Budget 2022: Vintners need ‘clarity, certainty and support’

Budget 2022: Vintners need ‘clarity, certainty and support’

Michael O'Donovan, of The Castle Inn, South Main Street. Picture: Jim Coughlan.

“CLARITY, certainty and support” is needed for the hospitality industry in Budget 2022 to make it through the year, Cork city chairperson of the Vintners Federation of Ireland (VFI) has said.

The Castle Inn publican Michael O’Donovan said: “It’s been 18 difficult months, costs are rising and we are just getting back on our feet.

“We are still at a reduced capacity and we need more staff to cover a shift.

“We need a commitment from government that the Employment Wage Subsidy Scheme (EWSS) is extended until Summer 2022 and that commerical rates are waivered until at least Quarter one of next year (Spring 2022).

“The EWSS is keeping doors open and lights on, it is a lifeline to the industry, there would be a crippling effect if the EWSS is removed, it is a necessity,” the VFI rep said.

“Without the EWSS and the rates, there will be a huge financial hole created,” he added.

Mr O’Donovan also called for the outdoor furniture fees to be waived in order for businesses to recoup large capital investments made in outdoor dining.

The Cork VFI rep also said that additional initiatives need to be created for non-EU individuals to apply to work in Ireland within the industry.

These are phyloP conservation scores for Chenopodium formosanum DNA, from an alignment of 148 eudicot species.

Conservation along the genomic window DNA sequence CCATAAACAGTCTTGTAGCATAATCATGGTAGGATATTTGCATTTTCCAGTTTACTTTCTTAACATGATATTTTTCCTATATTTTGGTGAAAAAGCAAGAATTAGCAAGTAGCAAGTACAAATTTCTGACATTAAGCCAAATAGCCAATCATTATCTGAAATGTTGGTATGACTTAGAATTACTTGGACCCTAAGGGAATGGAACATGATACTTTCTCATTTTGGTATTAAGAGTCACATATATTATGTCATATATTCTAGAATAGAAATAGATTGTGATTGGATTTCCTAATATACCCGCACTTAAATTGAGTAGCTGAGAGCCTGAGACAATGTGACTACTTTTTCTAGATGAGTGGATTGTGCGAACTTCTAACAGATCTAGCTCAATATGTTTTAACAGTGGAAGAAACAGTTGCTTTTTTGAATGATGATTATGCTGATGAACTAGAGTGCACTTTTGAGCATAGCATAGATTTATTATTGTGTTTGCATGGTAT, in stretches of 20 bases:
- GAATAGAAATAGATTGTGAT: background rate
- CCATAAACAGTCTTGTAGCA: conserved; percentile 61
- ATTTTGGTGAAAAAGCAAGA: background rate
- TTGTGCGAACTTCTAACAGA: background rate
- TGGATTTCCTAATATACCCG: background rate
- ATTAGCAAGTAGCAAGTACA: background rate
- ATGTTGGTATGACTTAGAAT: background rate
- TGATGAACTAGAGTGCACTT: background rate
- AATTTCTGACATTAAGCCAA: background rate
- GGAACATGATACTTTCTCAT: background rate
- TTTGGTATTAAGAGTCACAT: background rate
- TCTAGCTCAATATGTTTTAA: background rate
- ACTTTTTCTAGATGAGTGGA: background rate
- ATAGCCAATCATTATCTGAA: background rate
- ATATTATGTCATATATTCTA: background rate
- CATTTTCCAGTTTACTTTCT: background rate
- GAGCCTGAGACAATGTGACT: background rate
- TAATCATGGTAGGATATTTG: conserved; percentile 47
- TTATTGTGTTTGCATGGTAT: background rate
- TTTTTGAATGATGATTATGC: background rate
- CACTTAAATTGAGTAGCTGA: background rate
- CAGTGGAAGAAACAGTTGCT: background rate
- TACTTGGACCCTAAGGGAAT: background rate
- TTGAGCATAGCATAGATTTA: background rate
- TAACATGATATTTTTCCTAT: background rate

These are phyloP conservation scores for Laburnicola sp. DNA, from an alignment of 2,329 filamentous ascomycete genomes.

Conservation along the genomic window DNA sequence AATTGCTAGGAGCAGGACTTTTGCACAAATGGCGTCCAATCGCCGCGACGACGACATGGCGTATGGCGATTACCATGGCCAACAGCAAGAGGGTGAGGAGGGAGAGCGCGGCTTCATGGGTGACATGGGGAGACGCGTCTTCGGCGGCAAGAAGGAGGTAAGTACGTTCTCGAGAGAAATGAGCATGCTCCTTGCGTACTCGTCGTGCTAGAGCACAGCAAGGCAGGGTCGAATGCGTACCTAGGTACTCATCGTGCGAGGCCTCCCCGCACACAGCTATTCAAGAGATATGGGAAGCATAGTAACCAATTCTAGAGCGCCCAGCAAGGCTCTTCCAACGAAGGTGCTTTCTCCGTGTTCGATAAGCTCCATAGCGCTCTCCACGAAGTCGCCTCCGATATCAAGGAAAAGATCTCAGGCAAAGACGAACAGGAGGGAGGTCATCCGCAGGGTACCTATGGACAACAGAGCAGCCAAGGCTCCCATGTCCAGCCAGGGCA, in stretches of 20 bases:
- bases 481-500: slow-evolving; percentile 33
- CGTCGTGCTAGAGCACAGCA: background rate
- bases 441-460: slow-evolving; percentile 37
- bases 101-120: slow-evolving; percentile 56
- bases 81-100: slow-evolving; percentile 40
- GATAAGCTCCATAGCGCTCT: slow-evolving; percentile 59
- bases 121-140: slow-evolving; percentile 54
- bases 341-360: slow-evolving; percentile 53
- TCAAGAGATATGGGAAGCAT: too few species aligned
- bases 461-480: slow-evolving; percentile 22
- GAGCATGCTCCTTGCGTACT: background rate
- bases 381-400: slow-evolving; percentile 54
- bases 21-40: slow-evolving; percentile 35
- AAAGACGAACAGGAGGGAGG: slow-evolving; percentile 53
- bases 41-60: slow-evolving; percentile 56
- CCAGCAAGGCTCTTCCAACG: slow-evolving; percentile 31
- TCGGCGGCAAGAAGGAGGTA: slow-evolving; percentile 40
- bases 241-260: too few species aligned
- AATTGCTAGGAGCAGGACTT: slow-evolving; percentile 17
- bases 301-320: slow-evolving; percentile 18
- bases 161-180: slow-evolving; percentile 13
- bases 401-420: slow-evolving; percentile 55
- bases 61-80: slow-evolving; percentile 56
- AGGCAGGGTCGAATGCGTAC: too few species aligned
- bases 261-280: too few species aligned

Mr O’Donovan said that a lack of staff is a real problem and work needed to be done to make the application process more streamlined and accessible.

The Castle Inn publican also said it would be a good idea to set up an apprenticeship programme for young people who want to get started in the sector out of secondary school.

Mr O’Donovan said the impact of the budget on the entire hospitality sector is crucial going forward.

“Hotels, bars, restaurants, we all need this to go our way,” Mr O’Donovan said.

“We are at a crossroads and we need a business-friendly budget to survive.”

The Cork city publican emphasised the importance of maintaining the hospitality industry in its purest form.

“The pub is an integral part of the Irish culture and tradition, whenever tourists come to Ireland we hear about how they like going to the pub for a bit of music, seeing the fire lighting and chatting to the locals.

“It generates so many jobs, in rural Ireland, the pub is probably the main employer in lots of communities.

“We have lost the post office, we have lost shops, if we were to lose the pub it would be the heartbeat the community taken away.

“The pub is the last bastion in a lot of these areas, so the pub needs to be protected.”

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